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Honda Crippled By Chinese Strike

Workers demanding wage, benefit bump to $340 a month.

by on Jun.01, 2010

A strike at a southern Chinese transmission plant has shut down production of the Honda Jazz subcompact, which is exported to Europe.

A rare strike has crippled Honda Motor Co.’s growing Chinese production operations, despite efforts to fire or coerce workers who’re hoping to boost their $230 a month  wages.

The walkout was launched on May 17 at a parts plant in the southern province of Guangdong at a transmission plant that supplies Honda’s auto assembly operations in China.  The strike has cost the Japanese carmaker thousands of units in lost production, including versions of the Jazz subcompact that are shipped to Europe.

The walkout is unusual in that the official Communist-backed All China Federation of Labor Unions normally seeks to avoid confrontation with management.  Some workers at the transmission plant, which is located in the city of Foshan, claim they were physically assaulted by union leaders.  Others were reportedly fired when they declined to accept Honda’s initial offer.

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The Honda plant has a well-educated workforce, most of its line employees boasting college or 2-year technical degrees.  But the automaker has been able to hold down wages, in many cases, by bringing in many employees as “trainees.”

An early proposal by Honda, according to reports from China, would have offered the striking workers less than $2 a day to settle their grievances, but the latest offer, the maker said, would increase pay and benefits by 24%.  Workers had sought a 53% bump, to $340 a month, or 2,300 yuan.

That, in turn, is expected to put more pressure on the overall Chinese auto industry, which has seen a general trend towards higher labor costs as the country’s car market has surged from a small cottage industry into the world’s largest.

In major cities along the Pacific Rim, like Shanghai and Beijing, where the majority or auto assembly plants are based, wages are nudging up as highas $2,000 a month on assembly plants, though supplier facilities typically pay less.

That has led many carmakers and parts manufacturers to begin diversifying their geographic base, expanding or shifting operations to smaller cities, such as Foshan, where labor costs are far lower.

While many Honda workers are still refusing to accept the maker’s latest offer, the company insist the “majority” of the 1,900 employed at the transmission facility are now back on the line.  That should allow Honda to restart operations at its four Chinese assembly plants in the coming days.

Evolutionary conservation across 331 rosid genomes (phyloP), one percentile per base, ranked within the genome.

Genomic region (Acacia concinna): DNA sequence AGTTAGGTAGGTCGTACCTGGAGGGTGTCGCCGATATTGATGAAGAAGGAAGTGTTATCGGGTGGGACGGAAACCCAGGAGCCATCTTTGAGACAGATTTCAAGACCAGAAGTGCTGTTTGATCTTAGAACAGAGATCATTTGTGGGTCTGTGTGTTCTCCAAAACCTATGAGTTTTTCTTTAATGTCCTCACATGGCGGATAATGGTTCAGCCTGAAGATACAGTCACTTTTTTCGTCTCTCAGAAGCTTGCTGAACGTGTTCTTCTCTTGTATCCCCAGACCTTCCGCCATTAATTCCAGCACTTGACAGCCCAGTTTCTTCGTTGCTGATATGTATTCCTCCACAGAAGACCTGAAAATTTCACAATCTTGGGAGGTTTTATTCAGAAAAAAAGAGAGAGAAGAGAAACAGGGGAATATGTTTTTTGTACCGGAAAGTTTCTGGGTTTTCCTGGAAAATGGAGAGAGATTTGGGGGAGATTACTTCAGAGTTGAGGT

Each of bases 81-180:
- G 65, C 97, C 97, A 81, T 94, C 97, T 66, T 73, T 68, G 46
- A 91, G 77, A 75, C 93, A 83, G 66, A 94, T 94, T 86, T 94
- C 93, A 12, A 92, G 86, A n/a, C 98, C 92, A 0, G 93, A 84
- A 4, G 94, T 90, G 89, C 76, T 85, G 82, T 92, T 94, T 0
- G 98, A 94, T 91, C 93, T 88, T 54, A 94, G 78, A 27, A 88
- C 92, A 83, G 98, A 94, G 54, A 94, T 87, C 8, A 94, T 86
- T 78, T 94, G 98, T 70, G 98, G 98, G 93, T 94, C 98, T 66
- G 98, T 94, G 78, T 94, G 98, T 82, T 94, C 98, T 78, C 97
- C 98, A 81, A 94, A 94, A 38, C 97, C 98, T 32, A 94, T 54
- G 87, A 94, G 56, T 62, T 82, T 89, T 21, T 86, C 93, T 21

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2 Responses to “Honda Crippled By Chinese Strike”

  1. Bryan Morris says:

    The race to the bottom seems to be hitting a few speed bumps in China lately. Maybe global corporations will finally look at building their factories in Somalia in order to save on labor costs. Without a functioning government to enact, much less enforce, environmental of safety regulations, it’s got to look pretty attractive now that their Chinese slaves are starting to get uppity.

    • tdb says:

      Funny you mention it, Bryan. Some years back, I was having a conversation with Jack Smith, the former GM Chairman who launched the maker’s investment in China. I pointed out that when South Korea started building cars for a world market, back in the mid-1980s, its workers made next to nothing. But by the time Smith and I spoke, their landed labor cost was roughly on a par with auto workers in Great Britain. The same thing will happen in Shanghai, I suggested to Smith, referring to the original GM China plant. “Probably,” he replied, “so we’ll have to go to Western China to keep labor costs down, then who knows, we’ll likely wind up in Bangladesh at some point.”
      Another thought: Walter Reuther long believed that the best way to protect American auto jobs was to get workers around the world to organize and demand good wages. That would make it harder for manufacturers to move operations abroad.
      To that point, you’re seeing a lot of production return to the U.S., if you look at the sales/production numbers. That reflects a bunch of factors: not just lower UAW wages and benefits (and cheaper transplant labor) but the fact that you need to consider issues like shipping costs, never mind quality and JIT issues, when sourcing production.
      But don’t expect automakers to stop looking for low-cost production venues any time soon.
      Paul A. Eisenstein